By Emily Reed – Fashion PR student
A bit of a controversial topic but an interesting one at that so let’s go with it…
Whatever your opinions on our boozy nation, and let’s face it it’s a subject that will undoubtedly divide the public, there is no denying alcohol is something that most of us will come in to contact with on a weekly, maybe even daily basis!
The thing I want to talk about though isn’t the crazy things people do under the influence, the vulnerability of an intoxicated person, the health risks that all come with over indulging on the good stuff, that’s a whole another story in itself, no I want to talk about the price of alcohol and the impact it has.
Is it really ethical for big companies, whether its bars or clubs or even supermarkets, to be selling cut-price alcohol for their own gain to our ever increasing generation of binge drinkers? Is it morally right? And what would happen if companies went against the grain and increased the price of their ‘dirt cheap’ booze? Would it have an effect on the amount people consume? So many questions…
In my opinion, and from past experience of being a poor student, people will look for the cheapest alcohol they can get their hands on in order to have a good time, the aim quite simply is, how do say it? To get trolleyed? Battered? Smashed? Off their face? Hammered? The price is the main pull-factor for many.
Many of the faces behind the decisions to sell cheap alcohol will have families of their own, children of their own. I question how these people can make such decisions when they know the consequences these actions are more than likely going to have. It was reported that in the UK alone, in 2014 there were over 8,500 alcohol-related deaths and even more seriously ill. That’s a huge figure, and a huge strain on public healthcare that didn’t need to happen.
In 2010, supermarket giants Tesco, became the first supermarket to ban ‘cut-price’ alcohol, a decision that encouraged spilt reactions. Many of their competitors were believed to feel the move would be like committing ‘commercial suicide’. Soon after Tesco’s bold statement, the government bought in new measures that made it illegal for supermarkets to sell alcohol for less than they buy it in for. However some campaigners believe this new law will only have an impact on a mere 1% of products sold in these supermarkets. So what do you think? Is that small change enough to make a difference? By looking at statistics, it would appear not, in the year after this new legislation was bought in alcohol-related deaths actually increased from the previous year.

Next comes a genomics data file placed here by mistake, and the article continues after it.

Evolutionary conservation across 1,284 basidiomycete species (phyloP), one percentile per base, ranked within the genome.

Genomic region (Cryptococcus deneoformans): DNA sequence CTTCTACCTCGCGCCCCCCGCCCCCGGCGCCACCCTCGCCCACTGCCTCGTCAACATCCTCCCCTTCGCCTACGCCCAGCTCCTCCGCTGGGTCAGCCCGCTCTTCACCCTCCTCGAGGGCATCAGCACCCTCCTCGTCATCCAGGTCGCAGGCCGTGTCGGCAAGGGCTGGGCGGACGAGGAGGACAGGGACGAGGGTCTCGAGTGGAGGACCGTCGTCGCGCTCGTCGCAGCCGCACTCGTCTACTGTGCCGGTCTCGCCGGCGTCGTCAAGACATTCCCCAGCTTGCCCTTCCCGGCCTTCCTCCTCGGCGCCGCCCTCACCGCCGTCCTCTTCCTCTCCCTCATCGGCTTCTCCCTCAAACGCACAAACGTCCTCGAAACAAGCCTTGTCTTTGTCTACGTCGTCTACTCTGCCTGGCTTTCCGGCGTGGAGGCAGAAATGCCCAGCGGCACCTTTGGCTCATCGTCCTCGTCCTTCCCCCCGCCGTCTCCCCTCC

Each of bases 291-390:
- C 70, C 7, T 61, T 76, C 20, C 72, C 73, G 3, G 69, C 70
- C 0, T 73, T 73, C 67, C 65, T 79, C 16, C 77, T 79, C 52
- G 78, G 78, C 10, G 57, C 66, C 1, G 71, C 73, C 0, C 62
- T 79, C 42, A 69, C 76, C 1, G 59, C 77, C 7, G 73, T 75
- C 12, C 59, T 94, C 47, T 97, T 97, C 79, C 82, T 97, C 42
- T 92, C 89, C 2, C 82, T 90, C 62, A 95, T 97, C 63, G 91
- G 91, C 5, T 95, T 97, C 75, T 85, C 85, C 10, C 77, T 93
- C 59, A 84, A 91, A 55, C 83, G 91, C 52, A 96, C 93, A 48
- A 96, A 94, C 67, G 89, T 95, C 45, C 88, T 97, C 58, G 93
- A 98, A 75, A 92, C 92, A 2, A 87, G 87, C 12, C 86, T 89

This small change introduced by the government doesn’t seem to be enough to make the much needed difference just yet. As I’ve mentioned previously, it isn’t just supermarkets that are selling alcohol for pennies, clubs are enticing party goers with drinks for as little as 89p! 89p for an alcoholic beverage, that’s less than a bottle of water! What kind of a message is that giving out? Let’s face it, clubs aren’t going to change their ways, why would they, it makes them huge amounts of money each year. So if we can’t make the needed changes via the businesses, does the answer lie with educating the consumer instead?
On flip side however, you could argue that why should the other half of the nation, the sensible drinkers if you like, the drinkers that know their limits, know the risks and are aware of their recommended daily intake of alcohol, essentially be punished and forced to pay higher prices for their relaxing glass of red with their dinner or their vodka and soda on a Friday night?
Who knows the right answer, with this topic I think it isn’t a case of right and wrong, it’ll be different for everyone. And therefore, the big booze debate lives on….